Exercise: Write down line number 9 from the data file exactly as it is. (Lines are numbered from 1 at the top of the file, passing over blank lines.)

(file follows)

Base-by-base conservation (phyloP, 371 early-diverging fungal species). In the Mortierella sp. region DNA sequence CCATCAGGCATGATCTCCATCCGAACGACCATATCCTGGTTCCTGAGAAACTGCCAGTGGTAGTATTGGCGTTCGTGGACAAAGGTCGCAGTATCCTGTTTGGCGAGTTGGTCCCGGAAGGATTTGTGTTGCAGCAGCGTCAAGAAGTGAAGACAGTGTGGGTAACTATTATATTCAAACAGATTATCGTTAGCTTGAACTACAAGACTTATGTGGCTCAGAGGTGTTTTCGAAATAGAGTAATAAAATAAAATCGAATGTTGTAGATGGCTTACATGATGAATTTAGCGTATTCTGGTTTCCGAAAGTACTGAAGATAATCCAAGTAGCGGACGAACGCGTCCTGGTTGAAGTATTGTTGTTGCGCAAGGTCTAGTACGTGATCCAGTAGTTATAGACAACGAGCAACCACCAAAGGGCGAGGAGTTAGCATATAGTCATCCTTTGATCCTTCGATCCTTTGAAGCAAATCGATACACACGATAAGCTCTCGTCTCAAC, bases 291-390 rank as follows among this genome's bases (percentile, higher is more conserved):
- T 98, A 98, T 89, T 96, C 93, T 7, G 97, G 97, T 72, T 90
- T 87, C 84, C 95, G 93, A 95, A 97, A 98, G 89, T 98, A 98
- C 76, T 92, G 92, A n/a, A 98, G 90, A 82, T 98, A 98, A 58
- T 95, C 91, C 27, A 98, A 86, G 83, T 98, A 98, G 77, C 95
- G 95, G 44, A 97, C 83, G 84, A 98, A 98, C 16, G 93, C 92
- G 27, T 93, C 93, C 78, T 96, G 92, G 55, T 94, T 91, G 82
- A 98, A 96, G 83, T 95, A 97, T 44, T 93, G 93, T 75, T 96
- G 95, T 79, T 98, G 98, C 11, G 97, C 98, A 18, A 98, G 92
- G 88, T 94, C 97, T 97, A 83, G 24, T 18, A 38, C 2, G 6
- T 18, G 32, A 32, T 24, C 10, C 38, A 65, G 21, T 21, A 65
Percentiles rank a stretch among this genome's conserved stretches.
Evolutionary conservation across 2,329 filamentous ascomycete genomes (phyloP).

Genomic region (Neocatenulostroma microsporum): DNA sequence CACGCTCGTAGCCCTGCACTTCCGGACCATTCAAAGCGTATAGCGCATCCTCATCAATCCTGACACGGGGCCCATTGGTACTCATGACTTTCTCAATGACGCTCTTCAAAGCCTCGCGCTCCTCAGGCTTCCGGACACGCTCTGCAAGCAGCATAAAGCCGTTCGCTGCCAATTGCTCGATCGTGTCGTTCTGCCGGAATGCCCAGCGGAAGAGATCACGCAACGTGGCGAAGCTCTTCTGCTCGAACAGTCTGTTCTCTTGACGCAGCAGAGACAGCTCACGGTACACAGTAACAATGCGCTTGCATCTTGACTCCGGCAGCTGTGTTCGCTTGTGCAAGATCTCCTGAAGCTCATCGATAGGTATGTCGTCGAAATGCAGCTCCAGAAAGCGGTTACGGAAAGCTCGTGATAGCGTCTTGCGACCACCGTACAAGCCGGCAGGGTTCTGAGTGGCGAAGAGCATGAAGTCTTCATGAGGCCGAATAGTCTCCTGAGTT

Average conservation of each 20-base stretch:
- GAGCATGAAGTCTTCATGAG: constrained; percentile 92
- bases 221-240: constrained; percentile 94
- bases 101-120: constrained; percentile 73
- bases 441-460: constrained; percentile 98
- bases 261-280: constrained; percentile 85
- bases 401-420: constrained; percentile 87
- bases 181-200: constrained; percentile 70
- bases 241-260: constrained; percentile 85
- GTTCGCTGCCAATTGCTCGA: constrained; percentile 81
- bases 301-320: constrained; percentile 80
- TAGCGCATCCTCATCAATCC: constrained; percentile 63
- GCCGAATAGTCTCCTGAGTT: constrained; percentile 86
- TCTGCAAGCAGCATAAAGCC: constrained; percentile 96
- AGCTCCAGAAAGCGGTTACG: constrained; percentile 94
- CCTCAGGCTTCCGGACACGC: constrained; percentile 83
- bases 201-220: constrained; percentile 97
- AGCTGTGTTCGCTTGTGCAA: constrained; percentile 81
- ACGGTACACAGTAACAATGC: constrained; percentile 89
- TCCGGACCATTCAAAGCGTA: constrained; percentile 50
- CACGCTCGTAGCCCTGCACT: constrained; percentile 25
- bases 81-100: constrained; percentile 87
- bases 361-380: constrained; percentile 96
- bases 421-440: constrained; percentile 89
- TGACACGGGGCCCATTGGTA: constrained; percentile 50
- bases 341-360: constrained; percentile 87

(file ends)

- G 95, T 79, T 98, G 98, C 11, G 97, C 98, A 18, A 98, G 92